Did you know that there are more species of native bees living in Tucson than any other place in the world?
That fun fact was just one of the hundreds shared at the ninth annual Arizona Insect Festival, which took place at the University of Arizona’s ENR2 building on Oct. 20.
According to the festival's website, the Arizona Insect Festival is “the largest UA event completely designed and run by UA scientists to engage the community in science."
Every year an emphasis is chosen, with this year highlighting the bee population. In a series of exhibits bundled together as “The Tucson Bee Collaborative,” the displays served to educate the public on southern Arizona’s rich bee diversification.
“If all bees died out, there would be worldwide food shortages and perhaps one-quarter of the human population would starve," entomologist Laurence Packer was quoted in a handout that circulated at the festival.
However, bees weren’t the only topic of focus at the festival. Entomology graduate student Joshua Arnbrister had presented on the mosquito-borne diseases in southern Arizona and Sonora.
"This will be my third year doing this [festival]. I love it,” Arnbrister said.
Looking back from the first year that worked at the festival, Arnbrister said that his knowledge on Tucson insects has grown.
“I actually didn’t know anything about Tucson insects [at the first festival]," Arnbrister said. "I was working the local insects booth and all these kids were coming up and telling me what the insects were. It was just really cool to learn [about] the insects that way from them.”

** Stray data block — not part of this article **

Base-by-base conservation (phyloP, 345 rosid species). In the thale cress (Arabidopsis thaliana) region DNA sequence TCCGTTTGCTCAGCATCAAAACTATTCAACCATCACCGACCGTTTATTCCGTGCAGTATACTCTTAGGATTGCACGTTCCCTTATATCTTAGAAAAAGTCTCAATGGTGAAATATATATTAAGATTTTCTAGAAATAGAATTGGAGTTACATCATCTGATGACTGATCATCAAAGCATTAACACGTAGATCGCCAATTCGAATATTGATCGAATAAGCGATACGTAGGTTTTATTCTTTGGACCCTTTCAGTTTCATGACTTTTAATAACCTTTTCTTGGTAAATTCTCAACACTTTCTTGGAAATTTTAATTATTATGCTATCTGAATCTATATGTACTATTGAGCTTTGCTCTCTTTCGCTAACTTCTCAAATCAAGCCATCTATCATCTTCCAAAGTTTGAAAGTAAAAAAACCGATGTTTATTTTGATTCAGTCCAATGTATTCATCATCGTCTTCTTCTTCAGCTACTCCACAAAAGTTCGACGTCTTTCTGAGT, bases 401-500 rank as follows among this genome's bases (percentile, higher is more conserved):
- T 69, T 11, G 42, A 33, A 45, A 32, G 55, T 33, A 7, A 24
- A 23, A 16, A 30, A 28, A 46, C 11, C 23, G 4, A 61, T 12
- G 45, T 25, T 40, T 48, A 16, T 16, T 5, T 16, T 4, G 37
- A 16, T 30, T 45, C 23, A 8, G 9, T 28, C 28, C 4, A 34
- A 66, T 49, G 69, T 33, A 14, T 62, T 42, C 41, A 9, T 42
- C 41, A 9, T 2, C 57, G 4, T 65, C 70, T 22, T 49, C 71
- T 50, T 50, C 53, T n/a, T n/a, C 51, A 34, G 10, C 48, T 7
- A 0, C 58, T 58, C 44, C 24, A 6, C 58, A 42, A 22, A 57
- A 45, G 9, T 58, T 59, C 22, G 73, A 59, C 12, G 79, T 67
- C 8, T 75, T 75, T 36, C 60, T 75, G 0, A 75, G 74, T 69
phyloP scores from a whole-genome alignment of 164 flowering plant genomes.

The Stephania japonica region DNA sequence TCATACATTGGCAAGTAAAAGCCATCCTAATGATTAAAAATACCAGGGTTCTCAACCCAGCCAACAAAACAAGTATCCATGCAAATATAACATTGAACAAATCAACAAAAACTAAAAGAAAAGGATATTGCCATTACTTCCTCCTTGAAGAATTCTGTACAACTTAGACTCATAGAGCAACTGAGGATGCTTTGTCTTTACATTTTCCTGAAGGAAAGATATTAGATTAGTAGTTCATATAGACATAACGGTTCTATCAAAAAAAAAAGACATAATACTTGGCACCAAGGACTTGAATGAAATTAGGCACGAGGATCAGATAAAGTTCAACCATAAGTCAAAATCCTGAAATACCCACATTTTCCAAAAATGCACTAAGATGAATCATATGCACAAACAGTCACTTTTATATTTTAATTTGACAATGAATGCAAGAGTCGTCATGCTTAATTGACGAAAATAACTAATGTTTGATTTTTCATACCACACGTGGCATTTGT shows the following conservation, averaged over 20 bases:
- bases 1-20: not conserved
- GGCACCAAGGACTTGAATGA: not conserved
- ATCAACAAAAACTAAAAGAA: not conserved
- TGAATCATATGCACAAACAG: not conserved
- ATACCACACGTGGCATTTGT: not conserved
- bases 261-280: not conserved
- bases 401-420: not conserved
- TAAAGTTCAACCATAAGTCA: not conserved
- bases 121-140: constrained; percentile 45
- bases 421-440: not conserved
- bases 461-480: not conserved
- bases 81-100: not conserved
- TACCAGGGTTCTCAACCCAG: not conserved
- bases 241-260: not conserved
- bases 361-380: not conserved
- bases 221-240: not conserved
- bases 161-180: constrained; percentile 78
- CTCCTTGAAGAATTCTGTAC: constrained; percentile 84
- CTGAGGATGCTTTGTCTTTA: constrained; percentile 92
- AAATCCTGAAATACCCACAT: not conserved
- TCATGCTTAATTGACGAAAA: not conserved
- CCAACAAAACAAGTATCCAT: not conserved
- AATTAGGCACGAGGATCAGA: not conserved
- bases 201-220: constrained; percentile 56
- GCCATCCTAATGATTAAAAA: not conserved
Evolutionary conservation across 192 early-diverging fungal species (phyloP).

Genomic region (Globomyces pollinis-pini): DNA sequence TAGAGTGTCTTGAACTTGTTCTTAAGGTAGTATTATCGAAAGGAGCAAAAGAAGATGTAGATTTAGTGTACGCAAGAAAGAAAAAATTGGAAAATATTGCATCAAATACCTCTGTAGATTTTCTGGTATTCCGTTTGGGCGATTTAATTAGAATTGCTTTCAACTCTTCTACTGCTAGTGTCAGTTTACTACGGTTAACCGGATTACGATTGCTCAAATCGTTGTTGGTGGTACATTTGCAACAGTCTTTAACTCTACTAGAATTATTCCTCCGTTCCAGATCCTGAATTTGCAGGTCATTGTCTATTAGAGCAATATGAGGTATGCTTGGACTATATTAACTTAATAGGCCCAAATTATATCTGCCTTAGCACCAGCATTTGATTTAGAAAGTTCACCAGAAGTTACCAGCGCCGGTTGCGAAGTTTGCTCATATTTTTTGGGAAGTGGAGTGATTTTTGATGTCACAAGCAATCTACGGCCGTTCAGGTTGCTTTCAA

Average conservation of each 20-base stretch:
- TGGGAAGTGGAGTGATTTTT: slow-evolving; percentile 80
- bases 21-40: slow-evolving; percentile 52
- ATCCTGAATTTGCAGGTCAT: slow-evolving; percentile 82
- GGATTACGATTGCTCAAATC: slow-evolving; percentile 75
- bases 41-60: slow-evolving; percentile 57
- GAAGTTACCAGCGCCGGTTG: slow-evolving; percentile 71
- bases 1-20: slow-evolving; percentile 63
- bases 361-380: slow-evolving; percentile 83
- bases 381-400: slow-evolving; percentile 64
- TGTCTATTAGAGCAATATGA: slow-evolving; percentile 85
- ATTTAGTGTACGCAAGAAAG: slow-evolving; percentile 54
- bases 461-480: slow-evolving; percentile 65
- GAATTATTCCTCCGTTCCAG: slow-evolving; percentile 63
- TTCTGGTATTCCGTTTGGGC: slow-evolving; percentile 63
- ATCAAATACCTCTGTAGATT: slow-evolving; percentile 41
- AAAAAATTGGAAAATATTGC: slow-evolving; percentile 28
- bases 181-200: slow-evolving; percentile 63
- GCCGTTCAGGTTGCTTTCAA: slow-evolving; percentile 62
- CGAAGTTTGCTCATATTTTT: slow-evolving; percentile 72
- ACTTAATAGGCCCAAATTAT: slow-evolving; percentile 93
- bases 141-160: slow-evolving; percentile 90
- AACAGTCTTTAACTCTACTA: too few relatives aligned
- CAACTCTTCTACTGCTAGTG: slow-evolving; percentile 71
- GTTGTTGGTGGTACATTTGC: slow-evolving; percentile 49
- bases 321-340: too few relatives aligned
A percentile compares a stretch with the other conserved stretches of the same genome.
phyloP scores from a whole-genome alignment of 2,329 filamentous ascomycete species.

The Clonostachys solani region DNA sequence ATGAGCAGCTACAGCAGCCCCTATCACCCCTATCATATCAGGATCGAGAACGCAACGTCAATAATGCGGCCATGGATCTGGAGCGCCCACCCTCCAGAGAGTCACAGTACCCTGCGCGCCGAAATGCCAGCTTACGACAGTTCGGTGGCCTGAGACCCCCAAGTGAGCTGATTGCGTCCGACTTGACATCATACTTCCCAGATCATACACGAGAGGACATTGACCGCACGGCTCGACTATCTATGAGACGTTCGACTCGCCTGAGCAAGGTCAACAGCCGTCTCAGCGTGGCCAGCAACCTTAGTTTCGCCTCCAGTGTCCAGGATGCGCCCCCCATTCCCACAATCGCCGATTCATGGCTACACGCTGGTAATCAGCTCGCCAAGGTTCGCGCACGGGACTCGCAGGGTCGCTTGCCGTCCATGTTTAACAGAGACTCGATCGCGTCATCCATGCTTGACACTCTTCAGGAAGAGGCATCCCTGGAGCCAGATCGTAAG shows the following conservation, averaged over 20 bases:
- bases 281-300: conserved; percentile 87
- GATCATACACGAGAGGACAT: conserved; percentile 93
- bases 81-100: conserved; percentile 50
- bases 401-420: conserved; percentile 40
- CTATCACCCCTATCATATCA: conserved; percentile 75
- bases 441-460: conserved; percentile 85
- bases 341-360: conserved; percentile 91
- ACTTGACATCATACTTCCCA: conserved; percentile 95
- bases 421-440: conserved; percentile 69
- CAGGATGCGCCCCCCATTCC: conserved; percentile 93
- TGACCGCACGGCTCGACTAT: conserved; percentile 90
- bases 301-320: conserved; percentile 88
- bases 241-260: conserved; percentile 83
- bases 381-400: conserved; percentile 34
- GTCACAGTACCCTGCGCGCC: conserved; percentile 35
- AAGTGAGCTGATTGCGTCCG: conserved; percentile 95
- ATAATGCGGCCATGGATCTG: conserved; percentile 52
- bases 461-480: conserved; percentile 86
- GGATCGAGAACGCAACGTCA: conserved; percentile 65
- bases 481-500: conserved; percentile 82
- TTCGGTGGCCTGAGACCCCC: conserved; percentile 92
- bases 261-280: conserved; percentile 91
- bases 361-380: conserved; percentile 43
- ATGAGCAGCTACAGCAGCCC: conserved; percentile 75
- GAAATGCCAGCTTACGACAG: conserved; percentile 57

If there’s one thing the volunteers can agree on, it’s the life and energy the children attendees bring to the Arizona Insect Festival. Cameron Villalpando, an undergraduate volunteer majoring in biology, was quick to respond when asked on what stood out about the festival.
“All the kids, honestly,” Villalpando said. “I think it’s great exposing kids to this kind of thing.”
Children at the festival had no shortage of activities at the festival. Outside the entrance, a ring of kids surrounded children’s musician Bruce Phillips as he performed a series of songs to the crowd. Inside, Arnbrister was one of several volunteers running the build-a-bug lab, where kids could re-create bugs out of craft materials like pipe cleaners and Play-Doh.
Upstairs there were more opportunities for kids and adults alike to engage with the bugs directly. This included a “Meet and Pet a Caterpillar” station, as well as a station where you could try a few bugs.
Yes, try as in eating.
Sautéed in a pot with onions and served up on a chip with an optional side of salsa, festivalgoers had the opportunity to sample arthropod larvae, which, according to a sign sitting next to the commercial insect snacks, stated how “in many parts of the world, insects are eaten and comprise an important part of the human diet.”
Running the labs that actually raised the insects in the caterpillar lab as well as the insects that were consumed was Goggy Davidowitz, an associate professor of the Department of Entomology.
“This is our ninth year and I’ve been involved since day one,” Davidowitz said. “We have somewhere around 280 volunteers, a lot of them are undergrads, high school kids and adults that want to help.”
While the festival has been running for nine years, there is no sign that public interest is slowing down.
“This is the largest outreach event that the university does outside of ball games,” Davidowitz said. “We have around 6,000 people come.”
Running only one day for five hours, it may seem that the Arizona Insect Festival has made full use of their time to bring and educate children and adults together in the wonders of entomology.
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